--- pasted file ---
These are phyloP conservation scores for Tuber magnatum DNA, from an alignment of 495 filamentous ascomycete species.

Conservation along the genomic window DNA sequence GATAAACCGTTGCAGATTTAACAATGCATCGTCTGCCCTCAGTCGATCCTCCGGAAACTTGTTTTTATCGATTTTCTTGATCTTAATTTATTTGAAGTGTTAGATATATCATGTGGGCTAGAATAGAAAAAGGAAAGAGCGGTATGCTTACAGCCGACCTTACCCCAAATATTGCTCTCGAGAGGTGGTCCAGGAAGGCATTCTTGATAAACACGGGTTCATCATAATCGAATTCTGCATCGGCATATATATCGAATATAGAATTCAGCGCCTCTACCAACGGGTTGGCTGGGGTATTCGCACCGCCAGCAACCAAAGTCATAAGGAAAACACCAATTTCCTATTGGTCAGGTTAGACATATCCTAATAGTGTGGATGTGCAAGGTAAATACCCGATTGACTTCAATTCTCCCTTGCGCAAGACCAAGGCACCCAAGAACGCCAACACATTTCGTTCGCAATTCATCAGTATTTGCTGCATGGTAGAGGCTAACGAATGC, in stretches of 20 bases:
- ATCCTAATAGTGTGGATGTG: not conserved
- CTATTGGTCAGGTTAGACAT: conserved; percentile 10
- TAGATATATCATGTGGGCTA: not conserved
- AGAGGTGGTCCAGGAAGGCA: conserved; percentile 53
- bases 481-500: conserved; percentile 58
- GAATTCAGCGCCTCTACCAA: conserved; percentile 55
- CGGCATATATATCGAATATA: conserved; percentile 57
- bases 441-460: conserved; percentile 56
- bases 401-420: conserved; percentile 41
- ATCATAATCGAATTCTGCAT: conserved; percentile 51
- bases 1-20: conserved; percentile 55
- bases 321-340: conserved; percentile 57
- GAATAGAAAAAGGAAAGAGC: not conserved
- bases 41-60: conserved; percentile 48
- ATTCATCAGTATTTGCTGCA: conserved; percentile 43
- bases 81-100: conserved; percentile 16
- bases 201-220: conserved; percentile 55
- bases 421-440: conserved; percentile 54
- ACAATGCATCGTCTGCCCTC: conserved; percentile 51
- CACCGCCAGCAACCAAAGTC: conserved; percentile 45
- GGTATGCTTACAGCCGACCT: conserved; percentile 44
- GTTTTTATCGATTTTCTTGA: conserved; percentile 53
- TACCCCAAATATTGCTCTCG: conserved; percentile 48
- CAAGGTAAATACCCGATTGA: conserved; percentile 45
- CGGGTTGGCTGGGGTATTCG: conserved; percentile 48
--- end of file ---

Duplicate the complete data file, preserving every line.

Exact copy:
These are phyloP conservation scores for Tuber magnatum DNA, from an alignment of 495 filamentous ascomycete species.

Conservation along the genomic window DNA sequence GATAAACCGTTGCAGATTTAACAATGCATCGTCTGCCCTCAGTCGATCCTCCGGAAACTTGTTTTTATCGATTTTCTTGATCTTAATTTATTTGAAGTGTTAGATATATCATGTGGGCTAGAATAGAAAAAGGAAAGAGCGGTATGCTTACAGCCGACCTTACCCCAAATATTGCTCTCGAGAGGTGGTCCAGGAAGGCATTCTTGATAAACACGGGTTCATCATAATCGAATTCTGCATCGGCATATATATCGAATATAGAATTCAGCGCCTCTACCAACGGGTTGGCTGGGGTATTCGCACCGCCAGCAACCAAAGTCATAAGGAAAACACCAATTTCCTATTGGTCAGGTTAGACATATCCTAATAGTGTGGATGTGCAAGGTAAATACCCGATTGACTTCAATTCTCCCTTGCGCAAGACCAAGGCACCCAAGAACGCCAACACATTTCGTTCGCAATTCATCAGTATTTGCTGCATGGTAGAGGCTAACGAATGC, in stretches of 20 bases:
- ATCCTAATAGTGTGGATGTG: not conserved
- CTATTGGTCAGGTTAGACAT: conserved; percentile 10
- TAGATATATCATGTGGGCTA: not conserved
- AGAGGTGGTCCAGGAAGGCA: conserved; percentile 53
- bases 481-500: conserved; percentile 58
- GAATTCAGCGCCTCTACCAA: conserved; percentile 55
- CGGCATATATATCGAATATA: conserved; percentile 57
- bases 441-460: conserved; percentile 56
- bases 401-420: conserved; percentile 41
- ATCATAATCGAATTCTGCAT: conserved; percentile 51
- bases 1-20: conserved; percentile 55
- bases 321-340: conserved; percentile 57
- GAATAGAAAAAGGAAAGAGC: not conserved
- bases 41-60: conserved; percentile 48
- ATTCATCAGTATTTGCTGCA: conserved; percentile 43
- bases 81-100: conserved; percentile 16
- bases 201-220: conserved; percentile 55
- bases 421-440: conserved; percentile 54
- ACAATGCATCGTCTGCCCTC: conserved; percentile 51
- CACCGCCAGCAACCAAAGTC: conserved; percentile 45
- GGTATGCTTACAGCCGACCT: conserved; percentile 44
- GTTTTTATCGATTTTCTTGA: conserved; percentile 53
- TACCCCAAATATTGCTCTCG: conserved; percentile 48
- CAAGGTAAATACCCGATTGA: conserved; percentile 45
- CGGGTTGGCTGGGGTATTCG: conserved; percentile 48